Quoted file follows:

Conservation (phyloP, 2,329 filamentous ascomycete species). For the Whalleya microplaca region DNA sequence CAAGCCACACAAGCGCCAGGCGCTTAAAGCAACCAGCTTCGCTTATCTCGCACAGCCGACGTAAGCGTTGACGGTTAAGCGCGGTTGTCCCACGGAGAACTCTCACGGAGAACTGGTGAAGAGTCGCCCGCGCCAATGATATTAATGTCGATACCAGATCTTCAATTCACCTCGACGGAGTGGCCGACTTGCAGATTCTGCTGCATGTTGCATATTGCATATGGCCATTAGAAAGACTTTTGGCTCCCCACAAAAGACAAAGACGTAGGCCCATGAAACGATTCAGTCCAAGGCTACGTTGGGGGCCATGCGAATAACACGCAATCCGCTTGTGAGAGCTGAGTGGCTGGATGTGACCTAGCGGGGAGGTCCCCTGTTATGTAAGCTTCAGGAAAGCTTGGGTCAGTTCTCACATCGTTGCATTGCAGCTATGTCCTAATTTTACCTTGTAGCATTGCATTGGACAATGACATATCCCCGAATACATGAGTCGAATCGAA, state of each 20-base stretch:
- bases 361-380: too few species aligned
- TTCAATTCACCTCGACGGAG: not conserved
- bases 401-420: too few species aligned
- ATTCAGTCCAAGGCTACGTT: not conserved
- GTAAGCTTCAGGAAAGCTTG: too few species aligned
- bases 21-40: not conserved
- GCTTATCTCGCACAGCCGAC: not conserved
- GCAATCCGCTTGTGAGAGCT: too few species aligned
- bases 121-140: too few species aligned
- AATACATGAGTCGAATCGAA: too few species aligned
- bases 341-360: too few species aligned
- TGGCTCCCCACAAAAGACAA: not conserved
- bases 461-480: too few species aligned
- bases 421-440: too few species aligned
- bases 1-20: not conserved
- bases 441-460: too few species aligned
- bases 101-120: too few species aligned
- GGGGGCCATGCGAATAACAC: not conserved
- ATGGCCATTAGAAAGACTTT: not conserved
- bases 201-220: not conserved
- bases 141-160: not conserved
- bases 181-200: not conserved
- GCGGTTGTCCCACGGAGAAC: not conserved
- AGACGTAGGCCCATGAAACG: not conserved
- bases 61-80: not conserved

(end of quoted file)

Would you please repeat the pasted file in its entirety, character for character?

Conservation (phyloP, 2,329 filamentous ascomycete species). For the Whalleya microplaca region DNA sequence CAAGCCACACAAGCGCCAGGCGCTTAAAGCAACCAGCTTCGCTTATCTCGCACAGCCGACGTAAGCGTTGACGGTTAAGCGCGGTTGTCCCACGGAGAACTCTCACGGAGAACTGGTGAAGAGTCGCCCGCGCCAATGATATTAATGTCGATACCAGATCTTCAATTCACCTCGACGGAGTGGCCGACTTGCAGATTCTGCTGCATGTTGCATATTGCATATGGCCATTAGAAAGACTTTTGGCTCCCCACAAAAGACAAAGACGTAGGCCCATGAAACGATTCAGTCCAAGGCTACGTTGGGGGCCATGCGAATAACACGCAATCCGCTTGTGAGAGCTGAGTGGCTGGATGTGACCTAGCGGGGAGGTCCCCTGTTATGTAAGCTTCAGGAAAGCTTGGGTCAGTTCTCACATCGTTGCATTGCAGCTATGTCCTAATTTTACCTTGTAGCATTGCATTGGACAATGACATATCCCCGAATACATGAGTCGAATCGAA, state of each 20-base stretch:
- bases 361-380: too few species aligned
- TTCAATTCACCTCGACGGAG: not conserved
- bases 401-420: too few species aligned
- ATTCAGTCCAAGGCTACGTT: not conserved
- GTAAGCTTCAGGAAAGCTTG: too few species aligned
- bases 21-40: not conserved
- GCTTATCTCGCACAGCCGAC: not conserved
- GCAATCCGCTTGTGAGAGCT: too few species aligned
- bases 121-140: too few species aligned
- AATACATGAGTCGAATCGAA: too few species aligned
- bases 341-360: too few species aligned
- TGGCTCCCCACAAAAGACAA: not conserved
- bases 461-480: too few species aligned
- bases 421-440: too few species aligned
- bases 1-20: not conserved
- bases 441-460: too few species aligned
- bases 101-120: too few species aligned
- GGGGGCCATGCGAATAACAC: not conserved
- ATGGCCATTAGAAAGACTTT: not conserved
- bases 201-220: not conserved
- bases 141-160: not conserved
- bases 181-200: not conserved
- GCGGTTGTCCCACGGAGAAC: not conserved
- AGACGTAGGCCCATGAAACG: not conserved
- bases 61-80: not conserved